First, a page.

Reader’s letters - Wednesday January 21, 2015

Clive Grunshaw  officially opens the Cumbria and Lancashire Community Rehabilitation Company last year
Clive Grunshaw officially opens the Cumbria and Lancashire Community Rehabilitation Company last year
Have your say

Focus on policy not funds

Like the Police and Crime Commissioner I’m not sure Tracey Wilkinson understands the democratic process (letters January 19).

Democracy means giving the people the opportunity to air their views even though you and the commissioner may not like the result of that consultation.

If his democratic principles were applied to the forthcoming General Election and we banned all the fringe parties on the principle that the party in power didn’t like their views or didn’t like a chance that they might have to negotiate with one of them to form a government we would all be up in arms including, I imagine, you Tracey.

On the economic side it is patently obvious the commissioner is still wearing his socialist hat with the result that, like always, the only way he tries to solve perceived economic problems is to raise taxes and throw money around as if it was confetti. Shades of the last disastrous Labour Government?

The Police and Crime Commissioner should be providing strategic leadership not tinkering at the edges of Lancashire’s budget.

Those days have gone. He should be negotiating with his fellow commissioners in Liverpool, Manchester, Chester and Cumbria to form a regional police force with the massive savings which can obviously be made.

But, and it is a big but, will Police and Crime Commissioners and Chief Constables give up their fiefdoms and massive salaries.

As I have stated before “Do Turkeys vote for Christmas?”

Bernard Darbyshire, via e-mail

Policing not a public priority

Clive Grunshaw, the Lancashire Police and Crime Commissioner, is hardly qualified to advise the Home Secretary about financial management and police funding, (LEP January 16). The Police and Crime Commissioner’s only acumen regarding financial matters is his penchant for over claiming his expenses.

It is easy for a man on a £100,000 plus salary package to say there is no need for a referendum claiming his ‘research’ shows 82 per cent of residents are willing to pay more council tax to fund the police and his office, with the average wage for the region being not much over £20 000, perhaps the commissioner has been a little selective in his ‘research’.

Of course the majority want better policing, just as they want a better NHS, better schools, better roads etc.

I’m sure that if the commissioner’s research questions asked people to prioritise what they would prefer to spend more of their money on policing would not be top of the list.

Mr Grunshaw’s ability and suitability as police and crime commissioner have been seriously questioned and were his position not guaranteed for his elected term he would most certainly have been told to seek employment elsewhere, despite many calls for his resignation he remains in his lucrative post.

It is ironic that the Police and Crime Commissioner for Lancashire is twice accused of submitting false expenditure claims whilst campaigning for more funding.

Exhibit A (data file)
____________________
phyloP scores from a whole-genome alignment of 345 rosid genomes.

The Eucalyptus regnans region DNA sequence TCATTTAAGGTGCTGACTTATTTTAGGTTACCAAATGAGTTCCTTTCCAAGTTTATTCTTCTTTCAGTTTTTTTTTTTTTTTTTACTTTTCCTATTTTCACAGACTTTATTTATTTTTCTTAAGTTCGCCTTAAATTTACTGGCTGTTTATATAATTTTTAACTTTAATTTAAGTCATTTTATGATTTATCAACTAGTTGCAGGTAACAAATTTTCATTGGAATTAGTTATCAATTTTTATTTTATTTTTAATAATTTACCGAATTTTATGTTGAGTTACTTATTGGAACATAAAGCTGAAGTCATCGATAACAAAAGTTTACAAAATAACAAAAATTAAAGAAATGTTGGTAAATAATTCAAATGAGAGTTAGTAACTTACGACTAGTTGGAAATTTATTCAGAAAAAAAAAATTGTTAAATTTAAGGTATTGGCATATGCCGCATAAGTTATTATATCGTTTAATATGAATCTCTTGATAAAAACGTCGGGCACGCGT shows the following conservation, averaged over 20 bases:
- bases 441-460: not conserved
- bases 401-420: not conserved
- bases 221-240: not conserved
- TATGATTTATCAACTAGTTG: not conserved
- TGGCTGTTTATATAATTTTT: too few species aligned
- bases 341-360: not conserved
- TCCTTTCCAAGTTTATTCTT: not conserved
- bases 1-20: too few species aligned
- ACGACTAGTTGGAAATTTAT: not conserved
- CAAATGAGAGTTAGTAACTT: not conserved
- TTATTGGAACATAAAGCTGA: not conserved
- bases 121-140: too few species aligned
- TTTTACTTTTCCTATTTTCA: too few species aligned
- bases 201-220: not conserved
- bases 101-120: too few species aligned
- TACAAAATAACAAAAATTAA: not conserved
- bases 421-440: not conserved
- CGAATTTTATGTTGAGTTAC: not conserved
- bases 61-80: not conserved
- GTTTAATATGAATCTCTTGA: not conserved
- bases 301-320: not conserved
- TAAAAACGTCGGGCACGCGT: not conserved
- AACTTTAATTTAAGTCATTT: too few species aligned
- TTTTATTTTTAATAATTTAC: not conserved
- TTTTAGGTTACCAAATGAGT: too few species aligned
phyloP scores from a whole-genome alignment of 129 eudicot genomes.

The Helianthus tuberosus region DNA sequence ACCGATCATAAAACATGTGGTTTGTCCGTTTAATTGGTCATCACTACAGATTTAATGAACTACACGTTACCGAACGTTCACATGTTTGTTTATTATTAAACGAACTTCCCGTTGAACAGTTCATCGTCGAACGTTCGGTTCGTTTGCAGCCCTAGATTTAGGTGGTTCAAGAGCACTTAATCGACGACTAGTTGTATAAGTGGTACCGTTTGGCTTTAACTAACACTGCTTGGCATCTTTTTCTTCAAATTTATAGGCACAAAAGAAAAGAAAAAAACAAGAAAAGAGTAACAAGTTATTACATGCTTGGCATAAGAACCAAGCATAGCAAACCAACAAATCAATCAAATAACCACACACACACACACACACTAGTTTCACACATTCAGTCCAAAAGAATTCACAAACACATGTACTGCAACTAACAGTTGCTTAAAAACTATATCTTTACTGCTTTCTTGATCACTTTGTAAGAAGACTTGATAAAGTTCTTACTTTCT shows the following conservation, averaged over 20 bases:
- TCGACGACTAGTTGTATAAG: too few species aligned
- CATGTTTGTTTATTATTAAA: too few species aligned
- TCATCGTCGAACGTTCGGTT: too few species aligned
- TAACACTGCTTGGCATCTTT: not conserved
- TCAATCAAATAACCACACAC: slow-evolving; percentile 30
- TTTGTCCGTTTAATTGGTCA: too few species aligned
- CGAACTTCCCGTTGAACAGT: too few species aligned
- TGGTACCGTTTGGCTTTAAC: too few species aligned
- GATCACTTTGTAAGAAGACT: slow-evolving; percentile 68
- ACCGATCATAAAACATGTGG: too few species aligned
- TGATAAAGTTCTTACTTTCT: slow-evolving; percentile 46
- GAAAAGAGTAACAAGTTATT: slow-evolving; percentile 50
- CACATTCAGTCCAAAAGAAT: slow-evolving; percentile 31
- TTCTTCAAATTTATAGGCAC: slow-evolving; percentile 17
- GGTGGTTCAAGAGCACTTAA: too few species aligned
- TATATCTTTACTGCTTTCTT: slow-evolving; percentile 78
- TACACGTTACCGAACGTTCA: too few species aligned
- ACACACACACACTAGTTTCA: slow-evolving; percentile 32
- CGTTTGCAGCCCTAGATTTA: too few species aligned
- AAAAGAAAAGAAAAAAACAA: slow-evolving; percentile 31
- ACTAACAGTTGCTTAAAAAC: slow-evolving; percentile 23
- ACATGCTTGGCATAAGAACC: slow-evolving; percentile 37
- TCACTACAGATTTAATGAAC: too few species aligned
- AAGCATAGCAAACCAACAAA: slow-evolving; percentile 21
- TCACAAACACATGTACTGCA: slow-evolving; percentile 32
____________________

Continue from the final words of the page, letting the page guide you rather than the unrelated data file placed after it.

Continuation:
Michael McCarthy, Ribbleton

Get officers out of police cars

Which part of the county has Mr Grunshaw asked about a rise in contributions.

He certainly has not been round where I live. If he wants us to pay more why can’t he start the ball rolling by taking a pay cut,because I do not want to pay anymore when he supposedly has millions stashed away.

He needs to introduce pedal power more instead of them driving round in nice warm cars where the wrong doers can see them. Rant over.

Name and address supplied

Tough step to go to food bank

A question I am deeply saddened to ask but it would be remiss of me if I didn’t is, do you need an invitation to visit a food bank?

Just under 3,000 residents of Morecambe and Lunesdale visited Morecambe Bay Food bank on Green Street in 2014, one of a handful in our district.

None of them needed or desired an invitation. Instead many of them used the food bank as a last resort to feed their families and themselves in times of desperation.

Benefits delays, benefit sanctions, debt and low-pay are all cited as significant reasons people in our district are relying on food handouts. Compare this to the local Tory MP, who has demanded a number of conditions be met before he can grace our local foodbank with his presence. These include a need to have an invitation and accompaniment by the CEO of Trussell Trust which supports Morecambe Bay Food bank.

It is not enough for him that men, women and children in his constituency are so poor, so beaten by his government’s welfare cuts that they turn to complete strangers to support them.

However the final nail in the coffin is his assertion he needs all these conditions to be met so he can make ‘a responsible visit’. If only residents had the luxury of such conditions.

Food banks are not an emotive issue as this Tory government and its representatives claim. Rather they reflect the morality of our nation leadership, the seventh richest in the world. All one can take from these resolute dismissals of food poverty is an armour of dishonour and cowardice. Not attractive qualities for anyone, least of all very privileged public servants.’

Amina Lone, Labour’s Parliamentary candidate for Morecambe and Lunesdale

Check common courtesy out

When I was in a Tesco Express store one morning I said hello to a woman customer. She just ignored me and walked away. When I was at the checkout this woman came up behind me and I took my opportunity to ask her why she was so ignorant.

She said: ‘Oh, I’m so sorry, (as they usually are) I didn’t hear you.’ Then she said hello to meand I replied; ‘There, that didn’t hurt, did it?’ And I very calmly walked away. The friendliness and politeness of some people really does astound me.

Darryl Ashton, Blackpool